Species of the month

Mason bee

When you hear about pollination, probably ‘honey bees’ come to mind, or perhaps ‘bumblebees’. These bees are indeed important pollinating agents, but, as Athayde Tonhasca explains, many other insects contribute to this vital ecological service – particularly solitary bees and hoverflies. Among these mostly overlooked pollinators, mason bees deserve to be better known for their ecological importance.

The ‘busy-bee’ bee

Some people may be surprised to know that honey bees are not that efficient as pollination goes: the pollen they collect is moistened and carried tightly packed on their corbicula (pollen baskets: the hairy cavities in the bee’s legs in which it stores the pollen (see image below)), so pollen grains are not easily dislodged. Moreover, honey bees learn quickly how to collect nectar with minimal contact with the flower’s anthers (thus reducing the chances of pollen transfer) and have high flower constancy (the trait of visiting the same type of flower over and over), which is bad news for plants that need cross-pollination between different varieties, such as apples.

Honey bee with pollen basket clearly shown

Honey bee with pollen basket clearly shown

Thus, paradoxically, honey bees’ efficiency as food collectors reduces their efficiency as pollinators. These shortcomings are offset somewhat by the huge numbers of bee workers and the fact that they are so amenable to management.

Mason bees (genus Osmia) on the other hand carry dry pollen loosely attached to their scopa (a dense mass of hairs with similar function of the corbicula; see image below). This means that more pollen grains have a greater chance of contacting the flower’s stigma. In addition, these bees collect only pollen, and have low flower constancy.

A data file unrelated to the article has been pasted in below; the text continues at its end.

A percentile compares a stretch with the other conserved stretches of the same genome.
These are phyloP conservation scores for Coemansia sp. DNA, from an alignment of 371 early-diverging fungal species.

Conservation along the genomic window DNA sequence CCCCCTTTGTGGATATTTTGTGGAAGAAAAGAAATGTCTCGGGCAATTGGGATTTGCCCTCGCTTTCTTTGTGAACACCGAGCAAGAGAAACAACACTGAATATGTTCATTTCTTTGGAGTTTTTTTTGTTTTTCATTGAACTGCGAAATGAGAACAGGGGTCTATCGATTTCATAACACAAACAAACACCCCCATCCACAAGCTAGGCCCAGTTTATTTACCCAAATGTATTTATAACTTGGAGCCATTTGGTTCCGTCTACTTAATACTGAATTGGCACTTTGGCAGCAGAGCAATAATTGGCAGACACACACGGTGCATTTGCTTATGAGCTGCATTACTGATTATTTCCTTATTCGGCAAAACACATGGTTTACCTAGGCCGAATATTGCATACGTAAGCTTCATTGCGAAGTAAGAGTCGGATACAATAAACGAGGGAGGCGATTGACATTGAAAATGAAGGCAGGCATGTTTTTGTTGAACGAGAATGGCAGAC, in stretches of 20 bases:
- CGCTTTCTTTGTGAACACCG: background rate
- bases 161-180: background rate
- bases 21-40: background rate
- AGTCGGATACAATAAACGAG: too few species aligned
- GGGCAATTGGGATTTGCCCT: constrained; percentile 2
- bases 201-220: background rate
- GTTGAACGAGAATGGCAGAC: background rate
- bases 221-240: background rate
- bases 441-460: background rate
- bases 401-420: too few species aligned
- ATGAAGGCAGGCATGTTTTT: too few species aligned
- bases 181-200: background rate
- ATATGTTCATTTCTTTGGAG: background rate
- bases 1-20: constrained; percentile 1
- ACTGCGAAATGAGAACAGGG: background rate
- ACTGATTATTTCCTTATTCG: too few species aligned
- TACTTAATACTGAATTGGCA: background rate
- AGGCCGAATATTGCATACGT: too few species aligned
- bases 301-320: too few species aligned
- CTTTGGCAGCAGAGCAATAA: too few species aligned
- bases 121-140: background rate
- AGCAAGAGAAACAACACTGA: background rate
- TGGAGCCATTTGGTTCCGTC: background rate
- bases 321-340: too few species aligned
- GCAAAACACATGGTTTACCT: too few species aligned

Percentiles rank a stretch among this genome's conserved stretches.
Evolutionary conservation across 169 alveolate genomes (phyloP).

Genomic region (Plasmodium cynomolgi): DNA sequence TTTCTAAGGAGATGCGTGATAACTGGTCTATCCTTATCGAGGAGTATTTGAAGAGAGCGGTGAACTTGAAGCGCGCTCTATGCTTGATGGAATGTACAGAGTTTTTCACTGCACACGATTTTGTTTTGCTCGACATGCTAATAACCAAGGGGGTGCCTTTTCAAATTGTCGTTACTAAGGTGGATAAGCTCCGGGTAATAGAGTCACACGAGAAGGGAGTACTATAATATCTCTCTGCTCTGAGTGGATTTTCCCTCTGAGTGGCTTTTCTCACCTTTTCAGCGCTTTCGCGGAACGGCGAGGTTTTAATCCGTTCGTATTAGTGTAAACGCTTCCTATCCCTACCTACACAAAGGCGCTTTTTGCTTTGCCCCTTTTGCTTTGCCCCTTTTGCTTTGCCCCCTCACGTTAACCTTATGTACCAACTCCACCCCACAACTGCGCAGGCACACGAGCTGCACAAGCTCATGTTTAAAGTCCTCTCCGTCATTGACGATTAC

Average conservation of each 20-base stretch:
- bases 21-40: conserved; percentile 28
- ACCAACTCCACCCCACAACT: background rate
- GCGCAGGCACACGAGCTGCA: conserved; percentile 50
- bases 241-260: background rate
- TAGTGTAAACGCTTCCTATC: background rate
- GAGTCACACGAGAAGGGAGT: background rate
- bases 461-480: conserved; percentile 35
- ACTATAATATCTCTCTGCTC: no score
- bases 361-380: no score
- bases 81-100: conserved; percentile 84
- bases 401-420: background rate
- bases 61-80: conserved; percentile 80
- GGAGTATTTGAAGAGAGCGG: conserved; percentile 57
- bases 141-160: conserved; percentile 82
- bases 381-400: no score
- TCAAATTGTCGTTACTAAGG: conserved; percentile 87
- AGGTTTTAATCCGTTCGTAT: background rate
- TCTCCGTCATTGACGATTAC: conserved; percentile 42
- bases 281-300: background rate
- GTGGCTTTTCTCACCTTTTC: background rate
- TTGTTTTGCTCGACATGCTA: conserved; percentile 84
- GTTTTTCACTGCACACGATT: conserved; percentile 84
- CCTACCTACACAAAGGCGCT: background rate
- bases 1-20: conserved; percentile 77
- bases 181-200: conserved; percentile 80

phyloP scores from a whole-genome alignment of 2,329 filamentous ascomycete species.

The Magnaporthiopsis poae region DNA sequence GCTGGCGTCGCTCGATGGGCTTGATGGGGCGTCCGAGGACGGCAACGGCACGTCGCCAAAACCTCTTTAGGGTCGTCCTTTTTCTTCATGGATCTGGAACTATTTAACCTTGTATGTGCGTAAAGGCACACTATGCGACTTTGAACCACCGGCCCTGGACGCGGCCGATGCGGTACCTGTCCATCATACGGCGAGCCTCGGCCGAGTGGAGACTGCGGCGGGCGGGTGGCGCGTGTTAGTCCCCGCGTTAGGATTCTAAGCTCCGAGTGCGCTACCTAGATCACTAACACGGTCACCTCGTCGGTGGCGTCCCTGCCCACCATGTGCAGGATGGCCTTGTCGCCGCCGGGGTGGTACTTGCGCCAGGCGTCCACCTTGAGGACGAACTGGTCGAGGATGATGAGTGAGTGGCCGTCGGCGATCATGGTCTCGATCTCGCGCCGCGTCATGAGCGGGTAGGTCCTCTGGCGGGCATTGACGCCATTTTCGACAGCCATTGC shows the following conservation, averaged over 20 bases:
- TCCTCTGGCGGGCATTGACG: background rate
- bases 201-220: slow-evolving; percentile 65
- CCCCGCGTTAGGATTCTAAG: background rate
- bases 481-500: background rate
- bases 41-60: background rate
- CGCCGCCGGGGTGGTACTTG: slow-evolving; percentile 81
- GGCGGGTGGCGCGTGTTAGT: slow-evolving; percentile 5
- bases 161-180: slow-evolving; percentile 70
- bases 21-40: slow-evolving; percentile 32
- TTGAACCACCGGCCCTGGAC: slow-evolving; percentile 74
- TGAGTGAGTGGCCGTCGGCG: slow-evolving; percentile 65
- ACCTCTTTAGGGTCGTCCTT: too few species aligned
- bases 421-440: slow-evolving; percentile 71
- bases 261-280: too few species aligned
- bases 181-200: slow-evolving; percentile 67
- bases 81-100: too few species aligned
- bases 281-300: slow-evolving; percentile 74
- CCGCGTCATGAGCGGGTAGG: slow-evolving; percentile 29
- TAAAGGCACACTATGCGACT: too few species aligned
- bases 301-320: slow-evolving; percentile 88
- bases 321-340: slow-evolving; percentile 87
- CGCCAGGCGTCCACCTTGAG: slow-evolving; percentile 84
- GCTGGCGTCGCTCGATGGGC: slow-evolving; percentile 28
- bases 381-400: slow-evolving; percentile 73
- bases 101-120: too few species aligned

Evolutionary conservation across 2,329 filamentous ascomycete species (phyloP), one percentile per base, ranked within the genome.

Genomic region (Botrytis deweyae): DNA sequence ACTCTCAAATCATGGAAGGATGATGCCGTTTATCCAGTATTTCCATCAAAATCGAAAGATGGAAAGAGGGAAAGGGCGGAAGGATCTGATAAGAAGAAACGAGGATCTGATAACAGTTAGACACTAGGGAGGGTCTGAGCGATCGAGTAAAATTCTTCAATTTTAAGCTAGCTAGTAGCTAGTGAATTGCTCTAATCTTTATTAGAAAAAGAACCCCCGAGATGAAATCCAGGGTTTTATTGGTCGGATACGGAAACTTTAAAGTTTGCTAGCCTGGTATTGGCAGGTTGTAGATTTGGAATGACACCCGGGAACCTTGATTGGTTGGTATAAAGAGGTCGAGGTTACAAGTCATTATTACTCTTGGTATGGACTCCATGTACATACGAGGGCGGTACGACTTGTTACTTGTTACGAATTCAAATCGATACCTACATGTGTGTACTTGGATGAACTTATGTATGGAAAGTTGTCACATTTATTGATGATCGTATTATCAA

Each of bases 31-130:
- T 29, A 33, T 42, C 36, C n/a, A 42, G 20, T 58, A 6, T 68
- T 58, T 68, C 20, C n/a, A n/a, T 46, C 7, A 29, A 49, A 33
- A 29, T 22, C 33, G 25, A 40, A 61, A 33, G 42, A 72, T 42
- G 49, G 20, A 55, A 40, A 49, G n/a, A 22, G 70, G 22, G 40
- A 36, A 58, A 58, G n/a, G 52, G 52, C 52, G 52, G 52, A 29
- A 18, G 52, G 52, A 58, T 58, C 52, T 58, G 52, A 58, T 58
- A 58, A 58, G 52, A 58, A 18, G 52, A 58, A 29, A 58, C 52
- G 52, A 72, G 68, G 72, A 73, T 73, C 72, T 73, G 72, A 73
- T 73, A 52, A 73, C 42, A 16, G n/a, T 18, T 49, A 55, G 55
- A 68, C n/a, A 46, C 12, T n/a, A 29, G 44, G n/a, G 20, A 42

All of these traits make mason bees very efficient pollinators, so much so that over 80% of the orchard area in the main apple-producing region in Japan is pollinated by one mason bee species, Osmia cornifrons. Other related species have shown to be efficient pollinators of apples, pears, cherries, blueberries and other crops in the US, Canada and Europe, and methods to rear and manage large populations of these bees have been developed and are improving.

Red mason bee in flight carrying pollen

Red mason bee in flight carrying pollen

A welcome arrival

Here in Scotland, one species has been rapidly spreading from the south since 2006 – the red mason bee (Osmia bicornis). This is potentially good news for wild flowers and crop production, since this bee is an effective pollinator of rapeseed oil and a number of crops grown under polytunnels and glasshouses, such as strawberries and raspberries. Osmia are cavity-nesting bees; they make themselves at home in existing cracks and crevices in walls – hence the common name ‘mason bee’.

The red mason is particularly interesting for pollination purposes because it readily occupies man-made structures set up within agriculture fields for their nesting. Even better, populations can increase six-fold in one year under management if conditions are adequate, that is, the habitat is flower-rich.

Considering the significant decline of honey bee colonies in the UK and the rest of Europe, mason bees and other native species may represent an ‘insurance’ against the heavy dependency on the honey bee for pollination services.

 

Credits: Text by Athayde Tonhasca, image of mason bee courtesy of Jeremy Early of Nature Imaging Conservation (website at www.natureconservationimaging.com) and image of honey bee courtesy of Laurie Campbell (website at http://www.lauriecampbell.com/home.htm

 

 

 

 

 

 

 

 

 

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